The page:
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How Industry giants file continuation patent applications to claim broader inventions in US

The patent prosecution process is a battle on its own, much akin to the patent owner and the examiner playing a game of chess. Each of them plays moves by not just reading the other one’s last move but also anticipating their next. As a result, many law firms and companies employ sophisticated strategies to receive grants on various patents promptly and claim broader.

Over the years, we have discovered many IP strategies. Last year, we uncovered how American multinational companies strategize their trademark filing. In a few cases, we try to study how popular patent strategies are being used by companies. Recently, we saw an interesting pattern in the patent filing of various industry giants, like Apple, Ford, Nestle, IBM, etc. specifically in the filing of continuation patents. Though people have been talking about such a strategy for a long time, we thought to spend some time inside the data and see what comes out. 

So what did we find?

Ideally, companies start with a broader claim while filing a patent. And during the prosecution, the claims are narrowed down (amended) to overcome rejections. Therefore, the first member of the family will have the broadest claims. But our data projected an anomaly, which made us think, “why would anyone limit the scope of search unnecessarily and add it in the continuation patent application?” 

Now, we all know that as difficult as it is to get a patent with broader claims granted they are good for the business. And it seems that these companies have found a trick.

How did we collect, examine, and evaluate the data?

Before we go into the details, I must share that this analysis may not be a super thorough one, and of course, has room for improvements. However, it is enough to bring into the light a trick that every portfolio manager may have up their sleeve. We heartily welcome your comments and feedback about it, feel free to share them in the comment section.

Moving ahead, we evaluated the data on some basic parameters such as:

  • Considering only granted parent-child (continuation) pairs and provisional applications were not included.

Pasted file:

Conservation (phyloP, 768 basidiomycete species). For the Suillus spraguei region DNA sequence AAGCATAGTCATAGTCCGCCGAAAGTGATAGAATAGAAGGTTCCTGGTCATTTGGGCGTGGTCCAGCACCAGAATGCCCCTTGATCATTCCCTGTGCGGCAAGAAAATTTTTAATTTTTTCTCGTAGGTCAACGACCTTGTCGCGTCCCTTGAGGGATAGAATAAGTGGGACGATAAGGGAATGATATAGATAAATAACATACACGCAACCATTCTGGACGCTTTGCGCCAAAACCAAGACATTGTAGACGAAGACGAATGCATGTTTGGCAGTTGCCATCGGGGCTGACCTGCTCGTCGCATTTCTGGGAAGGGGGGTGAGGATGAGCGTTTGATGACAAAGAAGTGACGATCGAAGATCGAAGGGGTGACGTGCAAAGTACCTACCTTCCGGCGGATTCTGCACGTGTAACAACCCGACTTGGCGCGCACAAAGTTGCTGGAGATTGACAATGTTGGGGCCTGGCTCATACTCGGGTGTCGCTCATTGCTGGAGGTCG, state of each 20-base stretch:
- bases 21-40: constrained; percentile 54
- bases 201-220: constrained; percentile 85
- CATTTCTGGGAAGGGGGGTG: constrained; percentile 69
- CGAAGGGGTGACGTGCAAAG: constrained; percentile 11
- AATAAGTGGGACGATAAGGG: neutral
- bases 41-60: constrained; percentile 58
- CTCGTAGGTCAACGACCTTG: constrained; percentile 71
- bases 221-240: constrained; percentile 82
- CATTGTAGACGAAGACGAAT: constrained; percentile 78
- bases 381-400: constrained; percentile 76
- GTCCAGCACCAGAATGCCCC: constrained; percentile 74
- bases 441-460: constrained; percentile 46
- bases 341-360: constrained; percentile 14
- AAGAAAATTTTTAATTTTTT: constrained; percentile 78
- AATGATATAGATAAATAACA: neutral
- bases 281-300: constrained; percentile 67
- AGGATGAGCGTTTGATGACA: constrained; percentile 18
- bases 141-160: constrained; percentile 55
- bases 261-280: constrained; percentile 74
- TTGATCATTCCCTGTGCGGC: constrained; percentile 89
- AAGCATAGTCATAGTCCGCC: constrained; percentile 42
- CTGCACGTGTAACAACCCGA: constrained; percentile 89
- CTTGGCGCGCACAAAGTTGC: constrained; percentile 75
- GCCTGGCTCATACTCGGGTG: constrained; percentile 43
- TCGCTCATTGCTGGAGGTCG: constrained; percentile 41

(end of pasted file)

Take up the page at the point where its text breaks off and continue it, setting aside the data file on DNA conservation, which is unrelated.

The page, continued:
• Considered the earliest continuity pair of both Parent and Child are granted. In case either one is not granted, the next immediate pair sorted by filing date was selected. However, we included subsidiaries provided by commercial third-party databases to increase the data set and make it a bit more accurate.
  • Patents filed by subsidiaries of patent assignees (corporates) provided by commercial third-party patent databases through corporate data trees were also considered.

How did we use this data?

Well, we started with identifying the parent-child pairs with a child patent having claims broader than the parent. We took the word count as a direct measure of the scope of the claim. While some may argue about the technical correctness of this assumption, I feel this gave us a rough idea of:

  • What we were looking for
  • Why we were looking at direct family members – because the specifications will be the same. No added content. 
  • The subsequent maps were plotted when we segregated the parent-child pairs as:
    • The child with Broader claims than the parent 
    • The child with a Narrower claim than the parent

Our Observations

We selected some prominent players from 5 different industries- Apple (Tech), Schlumberger (O&G), Ford (Automobile), Nestle (F&B), and IBM (Data processing and semiconductor).

Going through the patent portfolios of these companies, we realized that a significant number of broader child applications have been filed and granted after getting a narrower grant since 2012. The charts below can help you see the inclination of corporations towards this filing strategy.

Continuation patent application filing of the industry giants

Apple's continuation patent application filing
Ford's continuation patent application filing
Nestle's continuation patent application filing
IBM's continuation patent application filing

Food for thought: So are big corporations giving the first win to USPTO to get a win-win type of situation or is this just a major coincidence?  

Either way, data suggests that the strategy seems to work almost every time. Plus, the publication trend indicates that the prosecution time taken to win allowance by the continuation patent application (with broader claims) is less as compared to the parent application.

Prosecution time of Continuation Patent Application of the Industry Giants

Apple's granted continuation patent application from 2007-20
Schlumberger's granted continuation patent application from 2007-20
Ford's granted continuation patent application from 2007-20
Nestle's granted continuation patent application from 2007-20
IBM's granted continuation patent application from 2007-20

Conclusion 

The results provide anecdotal evidence that companies are successfully using this tactic. It also seems that the use of this strategy creates a win-win situation. Organizations are getting more patents (thereby boosting the morale of inventors for the patent ecosystem) without losing the scope. And when a parent has already been granted, the USPTO examiners seem to take less time to prosecute the continuation patent application. 

While I honestly don’t believe that the situation is as linear as it appears to be. A lot of other factors like drafting, choice of word, etc. should be playing their part. Ideally, the overall scope of claims of a direct patent family should be the same. Now if for some reason it appears to be varying – a deeper analysis is needed.

Have you used this strategy before? If not, what do you think about it? Let us know in the comments below!

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